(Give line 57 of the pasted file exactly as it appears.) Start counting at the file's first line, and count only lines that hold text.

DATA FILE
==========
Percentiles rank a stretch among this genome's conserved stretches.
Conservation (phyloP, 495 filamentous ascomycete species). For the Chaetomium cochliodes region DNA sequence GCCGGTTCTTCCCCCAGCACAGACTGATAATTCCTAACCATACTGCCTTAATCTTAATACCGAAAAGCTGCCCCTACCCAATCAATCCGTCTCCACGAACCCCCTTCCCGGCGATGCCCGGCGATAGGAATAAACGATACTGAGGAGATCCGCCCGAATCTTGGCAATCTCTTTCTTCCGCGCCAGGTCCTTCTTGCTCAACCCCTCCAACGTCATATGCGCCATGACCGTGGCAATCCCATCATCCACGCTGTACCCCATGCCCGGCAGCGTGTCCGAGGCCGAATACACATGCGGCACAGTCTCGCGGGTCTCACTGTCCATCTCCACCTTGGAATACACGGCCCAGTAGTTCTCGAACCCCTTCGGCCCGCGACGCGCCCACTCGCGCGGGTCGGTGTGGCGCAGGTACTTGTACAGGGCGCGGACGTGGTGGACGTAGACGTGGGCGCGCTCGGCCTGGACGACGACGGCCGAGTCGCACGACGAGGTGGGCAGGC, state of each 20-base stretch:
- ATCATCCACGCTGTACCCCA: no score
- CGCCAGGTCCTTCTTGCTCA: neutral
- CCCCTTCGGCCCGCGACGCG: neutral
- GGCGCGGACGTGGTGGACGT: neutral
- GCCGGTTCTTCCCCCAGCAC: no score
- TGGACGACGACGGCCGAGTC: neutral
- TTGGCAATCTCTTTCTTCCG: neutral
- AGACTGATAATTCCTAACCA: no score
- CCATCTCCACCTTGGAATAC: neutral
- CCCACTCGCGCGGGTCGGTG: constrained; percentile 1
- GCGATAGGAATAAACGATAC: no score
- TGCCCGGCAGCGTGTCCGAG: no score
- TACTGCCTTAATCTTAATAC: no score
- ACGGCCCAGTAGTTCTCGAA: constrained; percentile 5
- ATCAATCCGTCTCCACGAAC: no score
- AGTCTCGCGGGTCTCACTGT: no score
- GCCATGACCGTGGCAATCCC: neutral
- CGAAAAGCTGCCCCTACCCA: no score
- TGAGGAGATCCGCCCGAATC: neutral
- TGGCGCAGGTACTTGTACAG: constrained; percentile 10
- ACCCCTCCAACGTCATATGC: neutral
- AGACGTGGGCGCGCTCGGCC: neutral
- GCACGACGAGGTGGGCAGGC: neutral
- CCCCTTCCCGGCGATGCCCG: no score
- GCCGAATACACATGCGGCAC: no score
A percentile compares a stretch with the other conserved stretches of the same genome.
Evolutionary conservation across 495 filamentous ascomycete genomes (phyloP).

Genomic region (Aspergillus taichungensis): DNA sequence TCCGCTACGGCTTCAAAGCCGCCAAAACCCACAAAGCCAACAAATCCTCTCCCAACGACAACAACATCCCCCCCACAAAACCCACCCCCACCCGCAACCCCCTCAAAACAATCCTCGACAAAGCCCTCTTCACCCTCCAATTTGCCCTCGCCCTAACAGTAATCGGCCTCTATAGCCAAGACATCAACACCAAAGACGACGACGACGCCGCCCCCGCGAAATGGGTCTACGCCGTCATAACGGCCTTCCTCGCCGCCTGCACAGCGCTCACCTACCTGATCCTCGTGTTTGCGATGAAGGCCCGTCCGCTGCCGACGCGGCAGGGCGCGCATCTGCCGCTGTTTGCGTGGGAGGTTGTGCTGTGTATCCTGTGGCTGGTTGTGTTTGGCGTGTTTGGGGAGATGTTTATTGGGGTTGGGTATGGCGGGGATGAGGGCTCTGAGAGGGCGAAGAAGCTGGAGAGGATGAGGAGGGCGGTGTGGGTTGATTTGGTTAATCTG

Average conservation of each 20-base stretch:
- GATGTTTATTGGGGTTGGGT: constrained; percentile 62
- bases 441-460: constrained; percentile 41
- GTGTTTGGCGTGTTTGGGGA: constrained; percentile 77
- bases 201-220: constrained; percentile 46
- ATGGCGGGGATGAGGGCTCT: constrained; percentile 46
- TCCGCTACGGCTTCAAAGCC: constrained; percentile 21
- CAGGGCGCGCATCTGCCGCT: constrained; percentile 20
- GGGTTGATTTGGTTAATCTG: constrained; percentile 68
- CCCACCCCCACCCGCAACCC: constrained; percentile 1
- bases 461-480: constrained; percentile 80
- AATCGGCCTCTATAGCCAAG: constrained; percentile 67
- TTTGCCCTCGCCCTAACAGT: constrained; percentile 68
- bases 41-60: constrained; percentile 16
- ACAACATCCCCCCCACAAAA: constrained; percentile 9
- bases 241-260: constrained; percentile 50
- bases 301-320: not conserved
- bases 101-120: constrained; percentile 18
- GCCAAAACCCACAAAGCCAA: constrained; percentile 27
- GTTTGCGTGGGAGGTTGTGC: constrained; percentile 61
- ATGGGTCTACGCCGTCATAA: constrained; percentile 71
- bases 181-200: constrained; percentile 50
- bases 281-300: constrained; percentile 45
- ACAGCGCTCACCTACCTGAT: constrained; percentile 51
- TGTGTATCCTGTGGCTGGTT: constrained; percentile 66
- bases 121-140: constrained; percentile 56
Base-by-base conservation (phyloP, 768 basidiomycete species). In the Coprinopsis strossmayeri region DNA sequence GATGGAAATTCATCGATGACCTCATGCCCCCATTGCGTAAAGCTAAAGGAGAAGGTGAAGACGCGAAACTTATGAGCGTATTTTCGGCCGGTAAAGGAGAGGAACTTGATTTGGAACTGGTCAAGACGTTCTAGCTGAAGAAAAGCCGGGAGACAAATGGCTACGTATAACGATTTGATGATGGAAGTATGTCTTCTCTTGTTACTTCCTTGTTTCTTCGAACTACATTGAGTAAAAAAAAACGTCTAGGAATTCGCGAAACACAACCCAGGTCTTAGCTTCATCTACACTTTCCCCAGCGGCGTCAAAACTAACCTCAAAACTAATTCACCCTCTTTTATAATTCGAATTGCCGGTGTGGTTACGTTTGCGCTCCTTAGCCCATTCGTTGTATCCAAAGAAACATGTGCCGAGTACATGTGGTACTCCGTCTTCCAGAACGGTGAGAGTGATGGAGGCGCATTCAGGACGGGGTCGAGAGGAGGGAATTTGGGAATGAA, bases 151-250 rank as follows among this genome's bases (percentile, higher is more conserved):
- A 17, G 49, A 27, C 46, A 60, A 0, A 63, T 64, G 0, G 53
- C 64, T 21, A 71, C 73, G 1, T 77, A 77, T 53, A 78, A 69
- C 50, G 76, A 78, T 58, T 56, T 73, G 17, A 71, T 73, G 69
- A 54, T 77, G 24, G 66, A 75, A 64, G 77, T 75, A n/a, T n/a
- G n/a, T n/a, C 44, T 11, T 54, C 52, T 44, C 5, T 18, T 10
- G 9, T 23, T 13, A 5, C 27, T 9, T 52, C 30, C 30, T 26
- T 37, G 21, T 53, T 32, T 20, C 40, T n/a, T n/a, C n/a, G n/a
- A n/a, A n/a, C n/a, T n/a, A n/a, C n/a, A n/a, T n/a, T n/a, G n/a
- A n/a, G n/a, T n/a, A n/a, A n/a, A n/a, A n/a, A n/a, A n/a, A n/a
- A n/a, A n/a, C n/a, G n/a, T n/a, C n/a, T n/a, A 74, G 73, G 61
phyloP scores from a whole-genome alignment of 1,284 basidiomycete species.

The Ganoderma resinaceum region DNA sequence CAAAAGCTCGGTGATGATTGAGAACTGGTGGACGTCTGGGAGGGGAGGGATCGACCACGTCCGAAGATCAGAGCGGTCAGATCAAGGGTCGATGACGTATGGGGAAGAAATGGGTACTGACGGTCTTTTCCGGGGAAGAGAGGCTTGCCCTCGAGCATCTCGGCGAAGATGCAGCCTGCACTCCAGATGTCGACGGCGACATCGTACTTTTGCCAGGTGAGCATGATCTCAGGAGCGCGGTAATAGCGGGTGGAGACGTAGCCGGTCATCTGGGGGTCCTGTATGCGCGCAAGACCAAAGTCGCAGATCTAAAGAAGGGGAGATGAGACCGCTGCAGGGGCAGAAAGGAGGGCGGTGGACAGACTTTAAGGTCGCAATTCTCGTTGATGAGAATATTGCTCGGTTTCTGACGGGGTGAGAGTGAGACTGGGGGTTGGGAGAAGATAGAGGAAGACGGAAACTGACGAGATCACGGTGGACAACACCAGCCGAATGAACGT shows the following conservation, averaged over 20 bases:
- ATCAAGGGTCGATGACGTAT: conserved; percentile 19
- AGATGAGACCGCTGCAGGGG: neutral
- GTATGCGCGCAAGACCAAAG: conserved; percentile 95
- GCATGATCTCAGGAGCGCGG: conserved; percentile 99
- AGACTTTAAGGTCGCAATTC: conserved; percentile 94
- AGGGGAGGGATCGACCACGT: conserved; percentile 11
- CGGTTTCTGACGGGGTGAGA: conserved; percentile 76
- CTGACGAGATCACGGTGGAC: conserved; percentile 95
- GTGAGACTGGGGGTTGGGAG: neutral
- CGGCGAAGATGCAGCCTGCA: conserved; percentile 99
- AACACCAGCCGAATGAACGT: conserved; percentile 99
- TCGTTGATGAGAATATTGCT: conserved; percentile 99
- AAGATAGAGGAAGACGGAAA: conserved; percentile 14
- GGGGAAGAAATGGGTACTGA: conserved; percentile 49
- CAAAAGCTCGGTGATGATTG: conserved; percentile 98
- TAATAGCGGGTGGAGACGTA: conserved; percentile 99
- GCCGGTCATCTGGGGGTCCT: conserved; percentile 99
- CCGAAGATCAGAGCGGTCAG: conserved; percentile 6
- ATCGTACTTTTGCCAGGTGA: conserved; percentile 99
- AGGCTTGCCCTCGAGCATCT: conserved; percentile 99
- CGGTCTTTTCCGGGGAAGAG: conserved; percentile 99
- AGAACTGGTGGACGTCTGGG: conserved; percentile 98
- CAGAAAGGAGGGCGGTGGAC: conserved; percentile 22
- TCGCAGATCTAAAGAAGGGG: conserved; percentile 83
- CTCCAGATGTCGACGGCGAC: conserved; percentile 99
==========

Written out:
Base-by-base conservation (phyloP, 768 basidiomycete species). In the Coprinopsis strossmayeri region DNA sequence GATGGAAATTCATCGATGACCTCATGCCCCCATTGCGTAAAGCTAAAGGAGAAGGTGAAGACGCGAAACTTATGAGCGTATTTTCGGCCGGTAAAGGAGAGGAACTTGATTTGGAACTGGTCAAGACGTTCTAGCTGAAGAAAAGCCGGGAGACAAATGGCTACGTATAACGATTTGATGATGGAAGTATGTCTTCTCTTGTTACTTCCTTGTTTCTTCGAACTACATTGAGTAAAAAAAAACGTCTAGGAATTCGCGAAACACAACCCAGGTCTTAGCTTCATCTACACTTTCCCCAGCGGCGTCAAAACTAACCTCAAAACTAATTCACCCTCTTTTATAATTCGAATTGCCGGTGTGGTTACGTTTGCGCTCCTTAGCCCATTCGTTGTATCCAAAGAAACATGTGCCGAGTACATGTGGTACTCCGTCTTCCAGAACGGTGAGAGTGATGGAGGCGCATTCAGGACGGGGTCGAGAGGAGGGAATTTGGGAATGAA, bases 151-250 rank as follows among this genome's bases (percentile, higher is more conserved):